Not so, says Susan Lennon of the Connecticut-based Women’s College Coalition. Women’s colleges still serve a purpose, she says.

“Women continue to remain underrepresented in key leadership positions and the STEM fields: Science, Technology, Engineering and Mathematics,” Lennon said. “Even though women have been the majority on college campuses for more than two decades, they’re underrepresented on coed campuses in such leadership positions as the student government association, preferring to do other kinds of things.”

Still, women’s colleges’ numbers continue to drop, after closings and controversial shifts to coeducation.

Women’s colleges that have gone coed

Colleges and universities that have gone from all-women to coed in the past decade include:

Hood College, Frederick, Md., 2002

Seton Hill University, Greensburg, Pa., 2002

Chestnut Hill College, Philadelphia, 2003

Wells College, Aurora, N.Y., 2005

Immaculata University, Immaculata, Pa., 2005

Lesley College, Cambridge, Mass., 2005

Regis College, Weston, Mass., 2007

Randolph College, Ashland, Va., 2007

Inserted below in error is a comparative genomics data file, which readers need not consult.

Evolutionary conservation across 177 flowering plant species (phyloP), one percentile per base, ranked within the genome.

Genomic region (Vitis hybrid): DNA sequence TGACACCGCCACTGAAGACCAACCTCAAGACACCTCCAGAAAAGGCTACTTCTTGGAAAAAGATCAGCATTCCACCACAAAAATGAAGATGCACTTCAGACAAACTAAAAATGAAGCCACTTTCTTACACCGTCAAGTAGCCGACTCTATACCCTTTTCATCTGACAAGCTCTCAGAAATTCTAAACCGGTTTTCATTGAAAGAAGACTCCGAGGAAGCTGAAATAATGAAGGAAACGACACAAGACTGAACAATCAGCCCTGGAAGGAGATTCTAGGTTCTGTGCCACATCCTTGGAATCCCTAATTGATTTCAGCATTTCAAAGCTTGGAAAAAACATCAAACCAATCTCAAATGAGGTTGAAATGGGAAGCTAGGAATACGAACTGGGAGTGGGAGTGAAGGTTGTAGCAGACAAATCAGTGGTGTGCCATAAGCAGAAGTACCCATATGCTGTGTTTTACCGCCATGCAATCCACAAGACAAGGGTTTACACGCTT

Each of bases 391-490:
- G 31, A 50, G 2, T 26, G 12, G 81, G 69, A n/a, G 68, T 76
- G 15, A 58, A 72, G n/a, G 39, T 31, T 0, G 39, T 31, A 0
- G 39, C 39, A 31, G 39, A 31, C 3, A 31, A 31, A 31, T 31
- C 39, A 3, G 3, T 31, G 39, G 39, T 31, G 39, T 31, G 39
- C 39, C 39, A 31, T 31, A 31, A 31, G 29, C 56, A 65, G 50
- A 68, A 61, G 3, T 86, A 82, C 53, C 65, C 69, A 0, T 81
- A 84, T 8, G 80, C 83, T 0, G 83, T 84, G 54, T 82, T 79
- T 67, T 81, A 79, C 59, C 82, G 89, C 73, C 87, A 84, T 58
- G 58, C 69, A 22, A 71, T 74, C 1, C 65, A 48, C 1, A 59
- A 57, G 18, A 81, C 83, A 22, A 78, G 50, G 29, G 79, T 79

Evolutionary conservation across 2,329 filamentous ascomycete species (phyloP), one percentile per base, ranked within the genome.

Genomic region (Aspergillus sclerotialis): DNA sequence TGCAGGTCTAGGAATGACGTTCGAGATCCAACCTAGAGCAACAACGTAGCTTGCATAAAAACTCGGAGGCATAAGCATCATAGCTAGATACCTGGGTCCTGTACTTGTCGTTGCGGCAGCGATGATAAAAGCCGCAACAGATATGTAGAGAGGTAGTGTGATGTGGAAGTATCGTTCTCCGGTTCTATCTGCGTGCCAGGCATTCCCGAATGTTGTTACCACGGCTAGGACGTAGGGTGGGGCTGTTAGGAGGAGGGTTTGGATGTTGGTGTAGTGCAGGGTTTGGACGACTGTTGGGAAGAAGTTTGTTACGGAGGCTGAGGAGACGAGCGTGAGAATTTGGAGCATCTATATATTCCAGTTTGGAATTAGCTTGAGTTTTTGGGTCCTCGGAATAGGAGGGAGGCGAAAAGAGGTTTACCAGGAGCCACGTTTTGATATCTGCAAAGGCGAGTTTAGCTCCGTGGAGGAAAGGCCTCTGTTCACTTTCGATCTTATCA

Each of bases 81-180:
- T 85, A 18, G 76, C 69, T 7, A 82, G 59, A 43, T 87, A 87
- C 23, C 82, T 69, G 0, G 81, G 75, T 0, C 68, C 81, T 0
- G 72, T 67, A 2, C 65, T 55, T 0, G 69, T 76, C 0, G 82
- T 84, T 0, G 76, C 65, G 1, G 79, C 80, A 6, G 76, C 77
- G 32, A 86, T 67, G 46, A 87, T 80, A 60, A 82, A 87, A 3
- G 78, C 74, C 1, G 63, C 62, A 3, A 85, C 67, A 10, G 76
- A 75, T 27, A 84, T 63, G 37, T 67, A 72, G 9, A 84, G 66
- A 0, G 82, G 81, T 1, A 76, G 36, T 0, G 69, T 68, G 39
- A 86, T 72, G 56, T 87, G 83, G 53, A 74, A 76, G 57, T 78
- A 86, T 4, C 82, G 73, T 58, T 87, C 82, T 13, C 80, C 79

William Peace University, Raleigh, N.C., 2012

Georgian Court University, Lakewood, N.J., will go in 2013

Source: College and university information offices and web sites.

There are many myths about women who choose to go to a women’s college.

Krista Evans discusses the myths about women’s colleges in the USA Today article, The top 10 myths about all women’s colleges:

Here are the top 10 myths most women face:

1. We are all major feminists who are concerned with women’s issues

While some women at women’s colleges do fit this description, not everyone on campus is exactly like this. We all vary based on our backgrounds, experiences, etc.

2. Boys cannot come in our rooms or sleep over

False. We are not a seminary or school for women who want to become nuns. We can have guys over to study, watch movies, spend the night, or just to hangout. We are treated like adults and are allowed these privileges unless we abuse or take advantage of them.

3. For fun, we have late night pillow fights in our underwear

Again, false. Sorry men, but that is still just a fantasy dream or something you see in the movies.

4. We eat too much and do not dress up because there is no one to impress

While yes, we do have our bad days when we want to just pig out and eat Ben & Jerry’s, we do dress up for class and watch what we eat. We are just lucky to have the option of not having to dress up because we have no boys to impress in class and dressing a certain way does not have an influence on how we are graded. Teachers want us in class to learn, not for a fashion show.

5. We are all lesbians